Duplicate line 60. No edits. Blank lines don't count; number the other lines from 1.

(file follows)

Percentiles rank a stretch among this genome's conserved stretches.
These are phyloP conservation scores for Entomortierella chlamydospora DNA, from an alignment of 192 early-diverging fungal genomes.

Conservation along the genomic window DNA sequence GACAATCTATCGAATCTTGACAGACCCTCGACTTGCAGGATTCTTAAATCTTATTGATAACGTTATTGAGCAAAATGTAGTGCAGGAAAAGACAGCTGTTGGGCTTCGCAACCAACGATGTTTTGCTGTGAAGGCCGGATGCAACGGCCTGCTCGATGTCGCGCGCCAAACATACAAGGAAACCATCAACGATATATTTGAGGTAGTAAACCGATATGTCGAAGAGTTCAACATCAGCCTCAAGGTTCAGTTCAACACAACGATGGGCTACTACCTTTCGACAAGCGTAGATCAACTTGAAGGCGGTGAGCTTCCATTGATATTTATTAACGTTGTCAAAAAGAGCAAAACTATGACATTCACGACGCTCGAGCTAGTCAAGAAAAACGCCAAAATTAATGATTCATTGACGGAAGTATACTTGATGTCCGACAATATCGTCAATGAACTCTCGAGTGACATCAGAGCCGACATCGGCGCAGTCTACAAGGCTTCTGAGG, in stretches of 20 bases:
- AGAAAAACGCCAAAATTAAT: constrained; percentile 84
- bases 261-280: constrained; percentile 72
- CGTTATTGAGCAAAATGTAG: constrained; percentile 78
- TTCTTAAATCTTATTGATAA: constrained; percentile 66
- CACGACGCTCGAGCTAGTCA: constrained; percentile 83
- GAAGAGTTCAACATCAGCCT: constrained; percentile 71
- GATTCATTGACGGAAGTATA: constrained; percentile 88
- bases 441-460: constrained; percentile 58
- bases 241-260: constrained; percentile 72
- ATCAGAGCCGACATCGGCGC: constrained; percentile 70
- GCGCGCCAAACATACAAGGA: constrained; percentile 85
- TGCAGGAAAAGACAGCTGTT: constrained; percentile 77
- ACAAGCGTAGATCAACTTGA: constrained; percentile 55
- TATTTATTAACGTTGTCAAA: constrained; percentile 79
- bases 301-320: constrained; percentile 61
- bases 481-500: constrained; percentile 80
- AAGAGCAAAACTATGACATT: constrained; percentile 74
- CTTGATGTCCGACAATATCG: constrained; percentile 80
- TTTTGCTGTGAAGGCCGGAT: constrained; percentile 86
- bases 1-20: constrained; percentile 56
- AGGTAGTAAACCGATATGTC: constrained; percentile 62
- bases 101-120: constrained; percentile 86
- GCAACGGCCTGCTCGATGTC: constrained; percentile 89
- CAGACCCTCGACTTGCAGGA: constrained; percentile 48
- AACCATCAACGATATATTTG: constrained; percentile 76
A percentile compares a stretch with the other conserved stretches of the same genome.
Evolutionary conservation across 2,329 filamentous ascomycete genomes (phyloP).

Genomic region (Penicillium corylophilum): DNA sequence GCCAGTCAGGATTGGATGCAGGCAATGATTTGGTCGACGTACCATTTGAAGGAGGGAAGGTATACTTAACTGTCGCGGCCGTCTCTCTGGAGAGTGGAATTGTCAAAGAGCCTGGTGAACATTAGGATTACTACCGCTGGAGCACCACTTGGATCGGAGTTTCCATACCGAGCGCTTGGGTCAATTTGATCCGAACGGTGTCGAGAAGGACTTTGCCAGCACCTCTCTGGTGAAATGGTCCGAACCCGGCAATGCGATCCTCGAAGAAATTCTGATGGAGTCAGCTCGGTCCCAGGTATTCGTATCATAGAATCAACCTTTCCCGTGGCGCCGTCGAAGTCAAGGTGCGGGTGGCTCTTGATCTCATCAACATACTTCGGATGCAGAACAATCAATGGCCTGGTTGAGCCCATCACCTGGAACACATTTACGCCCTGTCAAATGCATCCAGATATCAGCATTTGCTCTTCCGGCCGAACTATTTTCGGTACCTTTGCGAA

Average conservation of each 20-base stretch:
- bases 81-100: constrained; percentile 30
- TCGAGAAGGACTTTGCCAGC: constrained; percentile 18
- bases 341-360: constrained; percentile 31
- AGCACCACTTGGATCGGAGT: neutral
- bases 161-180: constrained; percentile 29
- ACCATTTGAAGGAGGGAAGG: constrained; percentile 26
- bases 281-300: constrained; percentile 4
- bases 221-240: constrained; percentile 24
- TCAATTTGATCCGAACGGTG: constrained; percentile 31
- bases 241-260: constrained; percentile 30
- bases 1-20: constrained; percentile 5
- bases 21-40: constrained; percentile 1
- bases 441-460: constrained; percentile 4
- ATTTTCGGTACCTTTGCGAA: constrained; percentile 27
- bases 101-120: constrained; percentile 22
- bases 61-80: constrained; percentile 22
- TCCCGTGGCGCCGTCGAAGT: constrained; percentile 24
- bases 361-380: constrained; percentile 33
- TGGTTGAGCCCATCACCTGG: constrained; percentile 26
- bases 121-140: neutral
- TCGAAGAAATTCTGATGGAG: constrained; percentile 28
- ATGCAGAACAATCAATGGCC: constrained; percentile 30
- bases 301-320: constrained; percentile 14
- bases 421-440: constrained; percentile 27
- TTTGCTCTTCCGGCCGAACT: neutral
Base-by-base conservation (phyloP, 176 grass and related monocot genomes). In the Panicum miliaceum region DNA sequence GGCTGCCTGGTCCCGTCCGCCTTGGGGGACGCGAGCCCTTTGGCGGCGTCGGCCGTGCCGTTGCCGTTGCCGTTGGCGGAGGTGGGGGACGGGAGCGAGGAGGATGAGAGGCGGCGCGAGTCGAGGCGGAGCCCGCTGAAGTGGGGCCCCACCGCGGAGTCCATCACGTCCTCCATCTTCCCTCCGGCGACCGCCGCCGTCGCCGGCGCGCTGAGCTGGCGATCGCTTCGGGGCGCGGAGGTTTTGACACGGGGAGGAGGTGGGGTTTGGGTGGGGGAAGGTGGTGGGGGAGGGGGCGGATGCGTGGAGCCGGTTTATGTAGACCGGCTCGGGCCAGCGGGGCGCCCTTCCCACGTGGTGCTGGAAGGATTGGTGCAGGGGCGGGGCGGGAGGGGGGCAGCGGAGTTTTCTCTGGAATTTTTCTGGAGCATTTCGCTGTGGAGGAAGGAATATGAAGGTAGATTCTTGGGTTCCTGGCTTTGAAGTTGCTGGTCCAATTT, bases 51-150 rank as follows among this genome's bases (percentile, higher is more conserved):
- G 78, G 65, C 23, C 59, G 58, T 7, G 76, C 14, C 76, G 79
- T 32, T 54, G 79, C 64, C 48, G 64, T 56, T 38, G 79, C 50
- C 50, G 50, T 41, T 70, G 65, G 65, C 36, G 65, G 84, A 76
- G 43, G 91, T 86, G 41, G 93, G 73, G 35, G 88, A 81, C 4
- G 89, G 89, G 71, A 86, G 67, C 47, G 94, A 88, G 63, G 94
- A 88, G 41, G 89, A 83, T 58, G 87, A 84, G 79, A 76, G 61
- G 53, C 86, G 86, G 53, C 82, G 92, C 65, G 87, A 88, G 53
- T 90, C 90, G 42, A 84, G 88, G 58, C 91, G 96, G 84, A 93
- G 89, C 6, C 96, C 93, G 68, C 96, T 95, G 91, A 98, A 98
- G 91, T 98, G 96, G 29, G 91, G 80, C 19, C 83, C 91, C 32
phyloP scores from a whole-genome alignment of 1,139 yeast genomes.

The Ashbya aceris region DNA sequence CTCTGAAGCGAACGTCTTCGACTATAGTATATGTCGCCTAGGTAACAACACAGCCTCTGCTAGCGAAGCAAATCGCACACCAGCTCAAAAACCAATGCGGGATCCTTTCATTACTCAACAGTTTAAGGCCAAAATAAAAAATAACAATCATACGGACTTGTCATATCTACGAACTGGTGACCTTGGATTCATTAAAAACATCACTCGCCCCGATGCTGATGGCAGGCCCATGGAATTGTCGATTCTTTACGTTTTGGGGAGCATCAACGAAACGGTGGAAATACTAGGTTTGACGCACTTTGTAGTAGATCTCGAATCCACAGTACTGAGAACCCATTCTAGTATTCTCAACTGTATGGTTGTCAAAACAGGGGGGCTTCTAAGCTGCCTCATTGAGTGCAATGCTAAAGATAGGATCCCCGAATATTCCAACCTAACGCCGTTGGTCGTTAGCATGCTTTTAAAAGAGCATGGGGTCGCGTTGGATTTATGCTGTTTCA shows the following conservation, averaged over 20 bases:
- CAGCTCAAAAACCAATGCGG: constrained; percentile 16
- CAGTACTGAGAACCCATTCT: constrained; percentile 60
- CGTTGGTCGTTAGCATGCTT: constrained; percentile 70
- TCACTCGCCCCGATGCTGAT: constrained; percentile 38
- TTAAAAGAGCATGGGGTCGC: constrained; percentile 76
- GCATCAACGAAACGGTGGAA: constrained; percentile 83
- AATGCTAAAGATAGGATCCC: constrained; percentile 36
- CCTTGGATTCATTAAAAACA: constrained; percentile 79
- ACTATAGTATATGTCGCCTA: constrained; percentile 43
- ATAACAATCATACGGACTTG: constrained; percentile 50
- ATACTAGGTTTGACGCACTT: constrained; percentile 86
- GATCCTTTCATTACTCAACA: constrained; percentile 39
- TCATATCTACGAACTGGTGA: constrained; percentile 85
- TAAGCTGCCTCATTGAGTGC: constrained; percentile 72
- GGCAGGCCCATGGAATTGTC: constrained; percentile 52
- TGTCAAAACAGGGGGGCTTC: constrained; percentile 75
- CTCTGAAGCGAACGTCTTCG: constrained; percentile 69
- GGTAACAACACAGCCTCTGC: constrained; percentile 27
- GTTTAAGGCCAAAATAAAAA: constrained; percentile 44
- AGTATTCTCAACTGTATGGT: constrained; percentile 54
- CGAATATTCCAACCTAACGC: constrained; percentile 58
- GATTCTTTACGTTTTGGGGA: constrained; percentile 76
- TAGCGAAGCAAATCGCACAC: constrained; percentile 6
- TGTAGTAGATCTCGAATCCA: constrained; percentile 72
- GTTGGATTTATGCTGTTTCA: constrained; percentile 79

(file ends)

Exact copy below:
- T 32, T 54, G 79, C 64, C 48, G 64, T 56, T 38, G 79, C 50